Gold News

Central Banks Buying Gold to Prepare for Falling Dollar

The world's central banks are on track to buy more gold than any year since 1971...

IMAGINE THIS. You're in a packed bus on the edge of a cliff, see-sawing back and forth. On one side, the safety of the cliff-top. On the other, the abyss below. And everyone in the bus is arguing about the best flavor of ice cream, writes Dan Denning in his Daily Reckoning Australia.

The obvious answer is: strawberry. But the obvious point is when you're in a bus tottering on a cliff, you shouldn't be arguing about ice cream. You should be arguing about how to shift the people in the bus so its center of gravity is toward the front. Then everyone can get off.

It would be better to not be on the bus at all. But... shifting gears now to the sovereign-debt crisis – which currently features the nation of Greece as the lead protagonist – we are all on the bus whether we like it or not. So where is it stopping next, if not the abyss?

Well, European finance ministers are scheduled to meet on Sunday, July 3rd. By then, they hope the Greek Parliament will have approved the combination of budget cuts and asset sales required by Europe's overlords for Greece to receive $12 billion in emergency funds. The French are reportedly pushing for private sector creditors to roll over a portion of their Greek debt and voluntarily extend the maturity to 30 years.

The French have essentially said "We prefer chocolate. Strawberry is rubbish."

Greek communists and unionists, who've taken over the Parthenon with English language signs, are set to participate in Greece's first 48-hour national strike since 1974. The timing of the strike coincides with the debate in the Greek parliament over the austerity measures demanded by Brussels.

Brussels prefers vanilla.

The advantage of a perpetual debt system, where the government can roll over debt and always pay interest on that debt through taxes, is that you never actually have to pay off the debt. You just roll it over and keep on rolling...and borrowing. But we have reached the point in Greece where the people may no longer roll over and accept a debt burden that requires their sacrifices in order to satisfy Greek's creditors.

That's what makes Greece so interesting. A Greek default wouldn't be the end of the world. French and German banks stand to lose, as does the European Central Bank. And the Euro's credibility would be damaged. But the principle of what's happening in Greece is what's important.

If the general strike in Greece intimidates the Greek Parliament into voting "no" on the austerity deal, it will be a kind of tipping point in this Global Financial Crisis. It will be the first time ordinary people have rebelled against the measures imposed on them by central bankers and bureaucrats. It will be a precedent to follow in other countries where the default of the State on its debt obligations WILL have systemic consequences.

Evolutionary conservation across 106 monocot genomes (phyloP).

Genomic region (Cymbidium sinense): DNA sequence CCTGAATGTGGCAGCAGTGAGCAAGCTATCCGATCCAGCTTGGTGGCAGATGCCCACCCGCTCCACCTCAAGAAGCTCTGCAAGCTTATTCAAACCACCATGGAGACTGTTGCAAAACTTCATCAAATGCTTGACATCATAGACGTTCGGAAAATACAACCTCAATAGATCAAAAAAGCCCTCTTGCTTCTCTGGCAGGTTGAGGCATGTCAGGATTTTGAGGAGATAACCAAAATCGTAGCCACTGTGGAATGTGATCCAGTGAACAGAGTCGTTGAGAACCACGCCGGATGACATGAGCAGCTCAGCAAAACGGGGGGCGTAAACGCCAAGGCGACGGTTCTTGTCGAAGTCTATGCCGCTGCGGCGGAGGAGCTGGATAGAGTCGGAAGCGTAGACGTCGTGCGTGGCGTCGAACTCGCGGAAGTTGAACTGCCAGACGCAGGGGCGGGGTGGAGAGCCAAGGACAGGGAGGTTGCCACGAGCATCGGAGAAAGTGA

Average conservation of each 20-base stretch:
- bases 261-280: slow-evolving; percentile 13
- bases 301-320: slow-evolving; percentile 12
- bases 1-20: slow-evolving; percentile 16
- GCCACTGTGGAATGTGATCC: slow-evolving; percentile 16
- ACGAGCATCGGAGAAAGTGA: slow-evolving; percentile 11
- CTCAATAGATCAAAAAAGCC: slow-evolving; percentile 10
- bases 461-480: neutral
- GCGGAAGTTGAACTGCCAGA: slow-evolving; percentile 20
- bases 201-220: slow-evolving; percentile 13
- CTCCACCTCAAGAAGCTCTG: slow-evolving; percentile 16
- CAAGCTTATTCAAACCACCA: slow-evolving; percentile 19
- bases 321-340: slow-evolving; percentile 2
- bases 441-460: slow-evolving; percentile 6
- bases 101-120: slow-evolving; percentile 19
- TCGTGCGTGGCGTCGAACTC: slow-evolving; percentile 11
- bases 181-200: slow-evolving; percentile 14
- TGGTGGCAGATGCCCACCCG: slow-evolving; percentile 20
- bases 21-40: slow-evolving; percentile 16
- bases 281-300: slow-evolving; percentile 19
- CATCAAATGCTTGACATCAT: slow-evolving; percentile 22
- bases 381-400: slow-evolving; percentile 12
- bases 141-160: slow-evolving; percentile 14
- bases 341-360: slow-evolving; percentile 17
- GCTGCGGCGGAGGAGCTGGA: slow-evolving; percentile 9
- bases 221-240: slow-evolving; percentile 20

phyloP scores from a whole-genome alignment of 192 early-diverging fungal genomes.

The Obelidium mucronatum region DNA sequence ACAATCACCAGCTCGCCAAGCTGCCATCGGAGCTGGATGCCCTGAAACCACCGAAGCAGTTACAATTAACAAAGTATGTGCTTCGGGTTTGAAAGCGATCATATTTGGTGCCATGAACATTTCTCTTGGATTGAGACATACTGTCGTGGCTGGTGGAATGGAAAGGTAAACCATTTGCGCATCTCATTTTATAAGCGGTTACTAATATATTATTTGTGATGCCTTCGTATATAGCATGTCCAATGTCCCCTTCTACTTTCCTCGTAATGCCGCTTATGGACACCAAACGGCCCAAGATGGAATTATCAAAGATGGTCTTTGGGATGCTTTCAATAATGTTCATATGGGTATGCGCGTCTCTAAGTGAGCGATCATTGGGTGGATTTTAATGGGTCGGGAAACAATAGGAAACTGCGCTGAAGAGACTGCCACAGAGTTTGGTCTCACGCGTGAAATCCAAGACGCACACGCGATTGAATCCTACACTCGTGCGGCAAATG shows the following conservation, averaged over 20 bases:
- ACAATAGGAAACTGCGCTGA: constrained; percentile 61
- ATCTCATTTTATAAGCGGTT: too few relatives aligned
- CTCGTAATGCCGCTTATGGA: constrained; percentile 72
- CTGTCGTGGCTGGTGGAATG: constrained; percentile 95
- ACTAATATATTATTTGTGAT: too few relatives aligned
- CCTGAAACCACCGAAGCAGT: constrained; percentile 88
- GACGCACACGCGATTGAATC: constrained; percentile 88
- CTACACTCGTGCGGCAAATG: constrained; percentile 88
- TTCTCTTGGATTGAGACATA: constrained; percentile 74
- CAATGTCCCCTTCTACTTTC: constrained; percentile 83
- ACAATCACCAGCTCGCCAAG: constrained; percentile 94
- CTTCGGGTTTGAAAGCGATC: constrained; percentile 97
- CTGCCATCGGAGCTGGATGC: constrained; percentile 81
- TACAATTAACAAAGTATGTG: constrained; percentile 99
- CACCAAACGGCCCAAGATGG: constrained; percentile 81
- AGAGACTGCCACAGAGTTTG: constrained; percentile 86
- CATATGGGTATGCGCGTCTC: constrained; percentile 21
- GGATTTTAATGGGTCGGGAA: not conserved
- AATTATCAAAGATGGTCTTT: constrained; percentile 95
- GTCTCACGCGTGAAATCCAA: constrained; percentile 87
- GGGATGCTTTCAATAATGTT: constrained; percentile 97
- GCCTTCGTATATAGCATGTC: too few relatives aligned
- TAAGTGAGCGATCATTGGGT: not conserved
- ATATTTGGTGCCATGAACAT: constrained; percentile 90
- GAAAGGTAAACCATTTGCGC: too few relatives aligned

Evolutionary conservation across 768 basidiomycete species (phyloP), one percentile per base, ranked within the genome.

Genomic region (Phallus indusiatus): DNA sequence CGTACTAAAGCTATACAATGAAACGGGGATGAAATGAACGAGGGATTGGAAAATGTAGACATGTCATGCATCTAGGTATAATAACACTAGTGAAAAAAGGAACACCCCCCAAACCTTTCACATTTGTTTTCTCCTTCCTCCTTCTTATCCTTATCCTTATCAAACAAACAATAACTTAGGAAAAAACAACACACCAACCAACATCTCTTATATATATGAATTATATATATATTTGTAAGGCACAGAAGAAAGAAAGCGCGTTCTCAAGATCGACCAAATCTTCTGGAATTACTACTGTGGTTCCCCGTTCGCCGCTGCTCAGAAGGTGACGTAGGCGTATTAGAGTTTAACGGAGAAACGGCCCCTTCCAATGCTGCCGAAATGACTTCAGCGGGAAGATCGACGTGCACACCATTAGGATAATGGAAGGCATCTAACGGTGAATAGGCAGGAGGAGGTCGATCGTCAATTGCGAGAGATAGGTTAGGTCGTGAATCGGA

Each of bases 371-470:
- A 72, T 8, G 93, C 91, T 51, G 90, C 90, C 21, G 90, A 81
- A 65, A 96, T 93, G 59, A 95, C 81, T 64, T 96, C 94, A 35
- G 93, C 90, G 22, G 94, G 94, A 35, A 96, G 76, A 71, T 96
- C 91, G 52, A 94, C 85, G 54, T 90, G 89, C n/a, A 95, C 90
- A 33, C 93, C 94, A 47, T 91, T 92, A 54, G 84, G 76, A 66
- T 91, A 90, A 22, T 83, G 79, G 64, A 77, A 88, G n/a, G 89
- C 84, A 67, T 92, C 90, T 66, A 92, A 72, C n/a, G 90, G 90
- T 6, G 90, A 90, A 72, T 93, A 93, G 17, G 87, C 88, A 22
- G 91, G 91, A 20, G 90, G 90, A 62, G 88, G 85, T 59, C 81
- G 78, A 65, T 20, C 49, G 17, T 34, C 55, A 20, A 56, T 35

That list of countries includes Spain, Italy, and the United States. The Italians don't want ice cream at all, by the way. They prefer gelato.

None of this changes the fact that the bus is doomed. You cannot indefinitely promote state-sponsored prosperity by borrowing more and producing less. The Welfare State is cooked. And if you think that is hyperbolic, central bankers – the people who've been funding the Welfare State for years and collecting interest on it – know the gig is up.

That's why they're Buying Gold. They know the Dollar-standard is ending. Half of central bank managers surveyed believe the Dollar will lose its reserve currency status, according to this story in the Financial Times. Central banks have bought 151 tonnes of gold this year. That means we're on track to see the largest yearly purchase of gold by central banks since 1971, when the Bretton Woods world currency system collapsed.

This doesn't guarantee the Gold Price will go up this year. In fact it doesn't guarantee the Gold Price will be immune to a world-wide asset price crash when the bus falls off the cliff. But at the very least, it shows you that the underlying financial events you're seeing happen once in a generation. They are not to be taken lightly, even though they are often lightly dismissed.

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Best-selling author of The Bull Hunter (Wiley & Sons) and formerly analyzing equities and publishing investment ideas from Baltimore, Paris, London and then Melbourne, Dan Denning is now co-author of The Bill Bonner Letter from Bonner & Partners.

See our full archive of Dan Denning articles

Please Note: All articles published here are to inform your thinking, not lead it. Only you can decide the best place for your money, and any decision you make will put your money at risk. Information or data included here may have already been overtaken by events – and must be verified elsewhere – should you choose to act on it. Please review our Terms & Conditions for accessing Gold News.

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